Why Train As A Specialist Fertility Counsellor

Why Do The NFS Advanced Specialist Fertility Diploma?

According to NHS statistics, about one in six couples may experience difficulties when trying to conceive, which means that around 3,500,000 are affected by the condition in UK.

Ovulation is vital to pregnancy, and without the monthly release of an egg there will be nothing for the male sperm to combine with. Failure to ovulate for whatever reason, is one of the most common causes of infertility and can occur as a result of a number of conditions:

Female Infertility

Polycystic ovary syndrome (PCOS)
This is a condition that often inhibits the ovaries from producing an egg.

Early menopause (POI)
A women’s ovaries stop working before she reaches the age of 40.

Thyroid problems
An underactive or overactive thyroid gland can prevent the occurrence of ovulation.

Chronic long-term illness
Some women who suffer from long term chronic illnesses such as diabetes, cancer or kidney

failure may not ovulate.

Problems with the womb or fallopian tubes

The fallopian tubes are essentially the pathway from the ovary to the womb, along which the egg travels whilst being fertilised along the way. When the egg reaches the end of its journey down the fallopian tubes, it is then implanted into the lining of the womb where it then grows and matures into a baby.

However, if either the fallopian tubes or the womb are damaged, or indeed if they stop working, it may then become very difficult to conceive.

Damage to the fallopian tubes or the womb can be caused by a number of factors. For example, pelvic surgery can sometimes scar the fallopian tubes, whilst cervical surgery can result in a shortening of the cervix (neck of the womb).

Pelvic inflammatory disease (PID)

This is an infection which occurs in areas including the fallopian tubes, womb and ovaries and is usually caused by a sexually transmitted infection (STI). The disease can damage and scar the fallopian tubes, thus meaning the egg is unable to travel into the womb.


Endometriosis is a condition in which minute pieces of the womb lining begin to grow in other places, such as in the ovaries for example.

The growth of this sticky tissue or cysts can lead to blockages and misshaping of the pelvis and can also distort the way in which the follicle releases the egg. 

Male infertility

For men, the most common cause of infertility is abnormal semen, accounting for 75% of all male infertility cases.

There are a number of explanations for abnormal male semen, some of which can be found listed below:

Low sperm count

Some men have a very low number of sperm, or in some cases they have none at all.

Low sperm mobility

This is where the sperm has difficulty making its way to the egg.

Abnormal sperm

In some cases, sperm may be an abnormal shape which makes it difficult for them to swim to the egg and fertilise it.

Factors affecting both sexes


Unfortunately age works against us if we are looking to conceive, and as we age our fertility begins to reduce.

According to statistics, the biggest drop in fertility levels occurs during our mid-thirties. For women who are aged 35, 95% will fall pregnant within three years of having regular unprotected sex. For women who are 38 however, this figure falls to 75%. Whilst fewer statistics exist with regards to male age and fertility, it is thought that men over the age of 35 are half as likely to achieve conception in comparison to men younger than 25.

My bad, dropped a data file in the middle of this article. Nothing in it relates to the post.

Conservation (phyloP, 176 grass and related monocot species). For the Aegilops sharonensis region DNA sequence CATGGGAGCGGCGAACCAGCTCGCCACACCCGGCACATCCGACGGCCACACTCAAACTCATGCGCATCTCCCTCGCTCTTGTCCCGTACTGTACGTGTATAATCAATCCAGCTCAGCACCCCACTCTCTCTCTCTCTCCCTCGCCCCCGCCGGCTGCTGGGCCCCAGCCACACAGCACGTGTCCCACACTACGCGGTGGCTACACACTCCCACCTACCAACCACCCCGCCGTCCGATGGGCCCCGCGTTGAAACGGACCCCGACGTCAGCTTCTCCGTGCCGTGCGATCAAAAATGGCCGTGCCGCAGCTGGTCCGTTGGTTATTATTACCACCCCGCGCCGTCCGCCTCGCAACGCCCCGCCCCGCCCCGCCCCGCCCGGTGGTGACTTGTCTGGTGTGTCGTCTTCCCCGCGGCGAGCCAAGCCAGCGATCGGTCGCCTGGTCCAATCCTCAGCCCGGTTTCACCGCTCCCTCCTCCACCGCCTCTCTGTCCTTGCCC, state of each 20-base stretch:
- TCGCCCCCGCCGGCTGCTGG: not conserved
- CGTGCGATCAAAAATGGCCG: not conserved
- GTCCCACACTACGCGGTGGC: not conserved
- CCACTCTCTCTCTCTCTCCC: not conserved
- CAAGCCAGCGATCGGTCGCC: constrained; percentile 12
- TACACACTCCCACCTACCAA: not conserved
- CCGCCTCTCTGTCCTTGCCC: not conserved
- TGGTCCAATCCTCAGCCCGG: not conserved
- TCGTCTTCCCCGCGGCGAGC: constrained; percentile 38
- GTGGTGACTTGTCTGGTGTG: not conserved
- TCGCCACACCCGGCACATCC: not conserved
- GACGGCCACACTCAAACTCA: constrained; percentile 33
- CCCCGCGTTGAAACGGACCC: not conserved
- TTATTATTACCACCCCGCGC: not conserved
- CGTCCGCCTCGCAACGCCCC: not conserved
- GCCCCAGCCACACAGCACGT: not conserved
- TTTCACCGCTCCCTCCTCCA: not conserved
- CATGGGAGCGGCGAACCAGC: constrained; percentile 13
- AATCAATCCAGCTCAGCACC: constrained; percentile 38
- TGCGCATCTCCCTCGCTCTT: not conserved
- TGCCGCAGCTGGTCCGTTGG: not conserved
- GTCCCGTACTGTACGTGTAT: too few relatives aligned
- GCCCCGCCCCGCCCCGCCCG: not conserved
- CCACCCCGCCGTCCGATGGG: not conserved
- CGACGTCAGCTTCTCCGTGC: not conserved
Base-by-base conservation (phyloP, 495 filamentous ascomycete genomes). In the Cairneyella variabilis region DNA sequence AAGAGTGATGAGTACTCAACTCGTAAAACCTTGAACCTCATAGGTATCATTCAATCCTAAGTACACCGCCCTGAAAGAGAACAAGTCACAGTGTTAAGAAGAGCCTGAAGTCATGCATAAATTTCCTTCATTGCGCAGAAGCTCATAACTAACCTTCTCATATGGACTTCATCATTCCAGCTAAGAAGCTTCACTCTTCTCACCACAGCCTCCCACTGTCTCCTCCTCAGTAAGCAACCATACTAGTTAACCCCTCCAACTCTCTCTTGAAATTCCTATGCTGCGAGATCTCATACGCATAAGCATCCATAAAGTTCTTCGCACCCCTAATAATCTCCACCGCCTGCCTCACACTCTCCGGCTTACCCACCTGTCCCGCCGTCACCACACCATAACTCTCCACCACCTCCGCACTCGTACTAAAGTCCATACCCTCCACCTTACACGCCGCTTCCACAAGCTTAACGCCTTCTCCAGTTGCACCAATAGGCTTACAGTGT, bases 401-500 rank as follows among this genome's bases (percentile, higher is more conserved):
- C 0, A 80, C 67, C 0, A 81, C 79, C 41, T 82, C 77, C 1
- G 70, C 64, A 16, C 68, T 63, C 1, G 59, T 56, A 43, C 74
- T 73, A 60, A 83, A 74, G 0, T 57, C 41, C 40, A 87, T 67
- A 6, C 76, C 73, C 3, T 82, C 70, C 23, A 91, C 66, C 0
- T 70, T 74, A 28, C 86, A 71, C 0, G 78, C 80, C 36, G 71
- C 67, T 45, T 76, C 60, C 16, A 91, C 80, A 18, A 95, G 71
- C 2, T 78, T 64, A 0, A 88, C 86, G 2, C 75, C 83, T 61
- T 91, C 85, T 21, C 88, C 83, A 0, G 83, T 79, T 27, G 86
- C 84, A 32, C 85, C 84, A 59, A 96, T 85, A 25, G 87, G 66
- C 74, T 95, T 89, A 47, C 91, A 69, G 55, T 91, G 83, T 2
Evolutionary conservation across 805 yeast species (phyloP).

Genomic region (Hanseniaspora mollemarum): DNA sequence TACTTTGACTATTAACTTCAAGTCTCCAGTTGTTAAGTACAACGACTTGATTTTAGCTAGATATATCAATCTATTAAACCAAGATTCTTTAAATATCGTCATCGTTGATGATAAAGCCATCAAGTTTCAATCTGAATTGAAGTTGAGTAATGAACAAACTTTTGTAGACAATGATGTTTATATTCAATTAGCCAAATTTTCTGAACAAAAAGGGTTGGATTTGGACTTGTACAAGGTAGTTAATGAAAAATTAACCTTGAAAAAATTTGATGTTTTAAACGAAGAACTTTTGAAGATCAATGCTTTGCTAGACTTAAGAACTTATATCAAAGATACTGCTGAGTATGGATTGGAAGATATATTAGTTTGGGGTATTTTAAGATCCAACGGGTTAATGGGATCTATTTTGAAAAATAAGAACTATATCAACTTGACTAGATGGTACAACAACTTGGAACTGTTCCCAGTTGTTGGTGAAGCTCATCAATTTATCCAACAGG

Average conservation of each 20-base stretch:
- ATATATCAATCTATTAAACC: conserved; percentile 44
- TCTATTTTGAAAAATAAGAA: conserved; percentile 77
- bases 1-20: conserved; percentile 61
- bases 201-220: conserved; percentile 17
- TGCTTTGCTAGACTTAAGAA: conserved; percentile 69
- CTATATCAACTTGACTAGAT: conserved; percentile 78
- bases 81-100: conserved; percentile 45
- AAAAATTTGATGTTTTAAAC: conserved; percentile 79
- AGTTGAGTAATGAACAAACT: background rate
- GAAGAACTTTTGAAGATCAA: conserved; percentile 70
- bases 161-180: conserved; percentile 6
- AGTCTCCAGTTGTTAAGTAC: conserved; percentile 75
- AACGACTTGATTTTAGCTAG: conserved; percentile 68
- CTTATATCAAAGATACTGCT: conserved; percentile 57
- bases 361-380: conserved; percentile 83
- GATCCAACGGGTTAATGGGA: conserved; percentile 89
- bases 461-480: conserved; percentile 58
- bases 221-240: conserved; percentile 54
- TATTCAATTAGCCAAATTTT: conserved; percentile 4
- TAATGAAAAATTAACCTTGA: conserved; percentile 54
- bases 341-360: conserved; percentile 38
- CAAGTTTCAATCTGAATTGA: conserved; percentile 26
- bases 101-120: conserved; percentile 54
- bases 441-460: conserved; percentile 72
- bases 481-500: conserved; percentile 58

Stress is a multi-faceted aspect of conception. There is a growing body of evidence suggesting that stress does in fact have a direct impact upon fertility – limiting the production of sperm in men, whilst also affecting ovulation within females.

In addition, many experts are also warning couples attempting to conceive about the indirect impact of stress. Work stress for example, may have an effect upon partner relations, which can in turn lead to a reduction in libido which then leads to a reduced frequency of intercourse.

In addition, for couples who are desperately willing themselves to conceive, there is certainly a temptation to become an expert in the menstrual cycle, working out exactly when ovulation is occurring, keeping pregnancy tests stock piled in the bathroom and having sex like it is a military operation. To either one partner, or both, making love may begin to simply feel like a routine, and subsequently resentment and stress may set in.


Being outside of a healthy weight range can seriously impact fertility. Women who are overweight or severely underweight for example, will often find that their ovulation is affected, or in some cases it may stop entirely.

The Fertility Counsellor

When someone seeks the support of a Fertility Counsellor it is important that the Counsellor understands what the patient might be feeling. When someone has been trying for a baby for some time and their doctor starts them on their journey of fertility tests, for the patients it’s waiting for the next step, hospital letter, see the consultants, blood test, sperm test, scans and then their appointment to see if they need to have IVF, is it unexplained IVF or do they need donor eggs or sperm? Or even donor embryo? Is there something wrong with the womb? Is a surrogate needed?

You can see why it is important that the Counsellor is specialised within the fertility area this Diploma Course will give you the knowledge that you need to help and support you patients, it will also give you the knowledge of the Implications of using donor gametes to achieve a pregnancy.

The diploma course is held over 2 weekends, 6 weeks apart, with blended learning between.  A total of 50 hours with a diploma qualification within fertility counselling that meets the HFEA regulation guidelines.

Continuing Professional Development